My Alaskan Adventure, Part 2: The Ship

P1040909The Disney Wonder is an amazing vessel, complete with four formal dining areas, two pools, four hot tubs, a waterslide, a theater, a movie theater, several lounges, and much more. At any given time, there are character meet-and-greets, Disney trivia, games, tours, and talks going on all over the ship. And always a dance party, where you can find Donald Duck and Minnie Mouse jamming out with a bunch of little kids (and that one adult…which, admittedly, was usually me).

Every morning the TV looped the “Good Morning Disney Wonder” show, which featured the cruise director and assistant cruise director discussing the day’s activities. It was a great way to plan your day and ensure you didn’t miss the best activities. We also used the Disney Cruise app, which sent us alerts when our shows, excursions, etc. were about to begin. I didn’t have much down time in the entire 8 days spent on that ship; there were so many fun things to do, I was constantly running from one activity, show, or meal to the next—boyfriend in tow.

The food. The four formal dining areas each had a unique theme: Tiana’s Place, Triton’s, Animator’s Palate, and Palo.


Baked Alaska in Alaska. Note the Frog-themed silverware in Tiana’s Place.

Tiana’s Place, as you may have guessed, had a New Orleans feel. The menu had such things as shrimp and grits, boudin balls, jambalaya, and beignets. Of course I was skeptical of eating my home cuisine thousands of miles outside the state of Louisiana, but I was delightfully surprised. The best part of eating at Tiana’s, though, were the shows put on by Princess Tiana herself and the band the Cajun Crooners. The band played all throughout dinner, but when Tiana came out to join them with her trumpet-playing alligator friend Louis, the party really started. One night at Tiana’s was “Mardi Gras Night”, and the entire wait staff came out in a second line with Tiana and Louis. Then all the guests got up and made a second line.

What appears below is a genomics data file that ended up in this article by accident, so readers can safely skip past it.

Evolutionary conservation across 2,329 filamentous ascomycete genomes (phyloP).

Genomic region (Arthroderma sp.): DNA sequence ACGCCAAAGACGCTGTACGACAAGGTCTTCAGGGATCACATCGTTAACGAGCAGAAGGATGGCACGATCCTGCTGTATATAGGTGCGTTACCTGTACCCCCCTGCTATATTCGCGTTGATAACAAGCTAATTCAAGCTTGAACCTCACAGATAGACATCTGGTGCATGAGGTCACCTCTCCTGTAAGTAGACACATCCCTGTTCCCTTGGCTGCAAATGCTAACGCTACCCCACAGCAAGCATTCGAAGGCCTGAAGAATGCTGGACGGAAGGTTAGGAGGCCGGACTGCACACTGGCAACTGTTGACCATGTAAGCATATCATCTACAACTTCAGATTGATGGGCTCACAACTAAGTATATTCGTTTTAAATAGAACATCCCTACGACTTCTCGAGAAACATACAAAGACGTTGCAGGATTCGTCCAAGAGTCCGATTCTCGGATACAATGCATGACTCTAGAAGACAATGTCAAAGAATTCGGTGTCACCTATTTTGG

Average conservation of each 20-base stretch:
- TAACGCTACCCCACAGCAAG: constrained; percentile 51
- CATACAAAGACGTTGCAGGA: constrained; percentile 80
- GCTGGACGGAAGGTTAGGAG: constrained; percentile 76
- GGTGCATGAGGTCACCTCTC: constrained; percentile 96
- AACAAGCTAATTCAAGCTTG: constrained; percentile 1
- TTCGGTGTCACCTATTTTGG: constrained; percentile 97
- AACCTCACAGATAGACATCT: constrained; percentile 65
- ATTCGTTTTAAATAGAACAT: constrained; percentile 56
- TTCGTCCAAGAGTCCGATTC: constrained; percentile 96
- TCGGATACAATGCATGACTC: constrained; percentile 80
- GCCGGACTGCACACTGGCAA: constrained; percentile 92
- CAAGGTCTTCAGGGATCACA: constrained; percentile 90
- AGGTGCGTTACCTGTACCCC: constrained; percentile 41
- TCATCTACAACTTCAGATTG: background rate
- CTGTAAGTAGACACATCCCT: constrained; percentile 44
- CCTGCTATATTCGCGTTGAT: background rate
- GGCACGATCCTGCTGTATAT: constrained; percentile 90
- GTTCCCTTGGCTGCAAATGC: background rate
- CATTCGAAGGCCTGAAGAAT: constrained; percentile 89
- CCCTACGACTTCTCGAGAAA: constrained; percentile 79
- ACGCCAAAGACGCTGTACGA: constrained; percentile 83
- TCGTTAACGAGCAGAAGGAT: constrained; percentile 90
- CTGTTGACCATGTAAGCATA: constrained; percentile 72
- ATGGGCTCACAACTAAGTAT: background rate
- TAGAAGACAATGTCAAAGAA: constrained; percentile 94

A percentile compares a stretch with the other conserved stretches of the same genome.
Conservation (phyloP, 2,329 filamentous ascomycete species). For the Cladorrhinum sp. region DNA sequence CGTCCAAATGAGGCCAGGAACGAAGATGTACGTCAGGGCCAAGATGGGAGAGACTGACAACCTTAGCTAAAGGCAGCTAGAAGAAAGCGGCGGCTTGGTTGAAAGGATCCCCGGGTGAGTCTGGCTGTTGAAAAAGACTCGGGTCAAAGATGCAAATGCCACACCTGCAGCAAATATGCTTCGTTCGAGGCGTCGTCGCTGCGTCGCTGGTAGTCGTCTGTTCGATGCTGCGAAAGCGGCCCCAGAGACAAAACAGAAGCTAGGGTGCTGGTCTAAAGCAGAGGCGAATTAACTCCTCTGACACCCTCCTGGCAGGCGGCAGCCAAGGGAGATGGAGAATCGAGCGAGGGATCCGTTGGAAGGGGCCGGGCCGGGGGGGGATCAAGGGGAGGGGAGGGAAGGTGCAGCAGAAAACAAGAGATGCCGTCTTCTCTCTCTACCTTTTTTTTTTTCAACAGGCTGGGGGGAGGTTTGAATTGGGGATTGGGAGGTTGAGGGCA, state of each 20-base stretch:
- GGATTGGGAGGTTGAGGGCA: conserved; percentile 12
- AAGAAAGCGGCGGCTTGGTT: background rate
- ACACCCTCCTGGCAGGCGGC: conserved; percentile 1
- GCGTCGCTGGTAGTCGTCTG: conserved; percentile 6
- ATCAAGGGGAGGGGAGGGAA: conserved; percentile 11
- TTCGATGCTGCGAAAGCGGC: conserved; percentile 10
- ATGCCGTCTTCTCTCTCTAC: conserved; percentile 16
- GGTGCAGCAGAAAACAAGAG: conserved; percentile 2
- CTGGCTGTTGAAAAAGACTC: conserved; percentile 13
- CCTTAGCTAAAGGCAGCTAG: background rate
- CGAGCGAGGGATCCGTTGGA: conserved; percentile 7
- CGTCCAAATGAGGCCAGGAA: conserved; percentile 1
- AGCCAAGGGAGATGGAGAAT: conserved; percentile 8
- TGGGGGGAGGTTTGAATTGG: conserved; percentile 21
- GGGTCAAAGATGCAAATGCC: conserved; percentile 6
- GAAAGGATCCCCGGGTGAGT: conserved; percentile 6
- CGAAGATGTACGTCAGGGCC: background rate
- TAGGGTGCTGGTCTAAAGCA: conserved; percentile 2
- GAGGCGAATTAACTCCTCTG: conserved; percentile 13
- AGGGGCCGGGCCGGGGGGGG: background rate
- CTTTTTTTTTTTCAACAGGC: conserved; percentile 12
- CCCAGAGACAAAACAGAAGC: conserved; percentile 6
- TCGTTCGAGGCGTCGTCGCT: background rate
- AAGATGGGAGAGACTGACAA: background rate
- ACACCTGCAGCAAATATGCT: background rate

Triton’s was less lively, but had a lovely mural of the little mermaid across the wall and an under-the-sea theme. This was where we enjoyed breakfast and lunch every day—always complete with soups, salads, appetizers, entrees, desserts, and drinks—and always all-you-can-eat. This is also where the ladies of our group took Nick’s nieces to the princess tea party, which I enjoyed as much as (if not more than) all the toddlers.

36222965_2369083696442939_5961845924643733504_oAnimator’s Palate was a black-and-white restaurant with Disney animations sketched all over the walls, paintbrush columns, and palate-shaped lights. The place became more colorful during the dinnertime shows, when clips from classic Disney movies played on the screens, the lights changed colors, and Fantasia Mickey made an appearance. It was so neat one night—we each had to create and draw our own character upon sitting down to dinner; somehow they scanned our creations and brought them to life on the screens during the show, dancing around in scenes from Snow White and Pinocchio.

Palo is the gourmet Italian, upscale, adults-only restaurant on the top deck of the ship. It’s all glass and all window seating, so the view enough is worth paying extra to dine here. Nick and I decided last minute to make a reservation for Sunday brunch. Of course, they were fully booked, but we got a call Sunday morning that they had a spot for us. We got all dressed up and met his parents there at our table for four. The brunch buffet was amazing, with tables full of beautifully-presented desserts, meats, cheeses, fruits, pastries, and (a special treat) Alaskan king crab legs. Back at our table, the waiter brought out at least one plate of everything from the menu. The amount of food we had was ridiculous, and it was all delicious.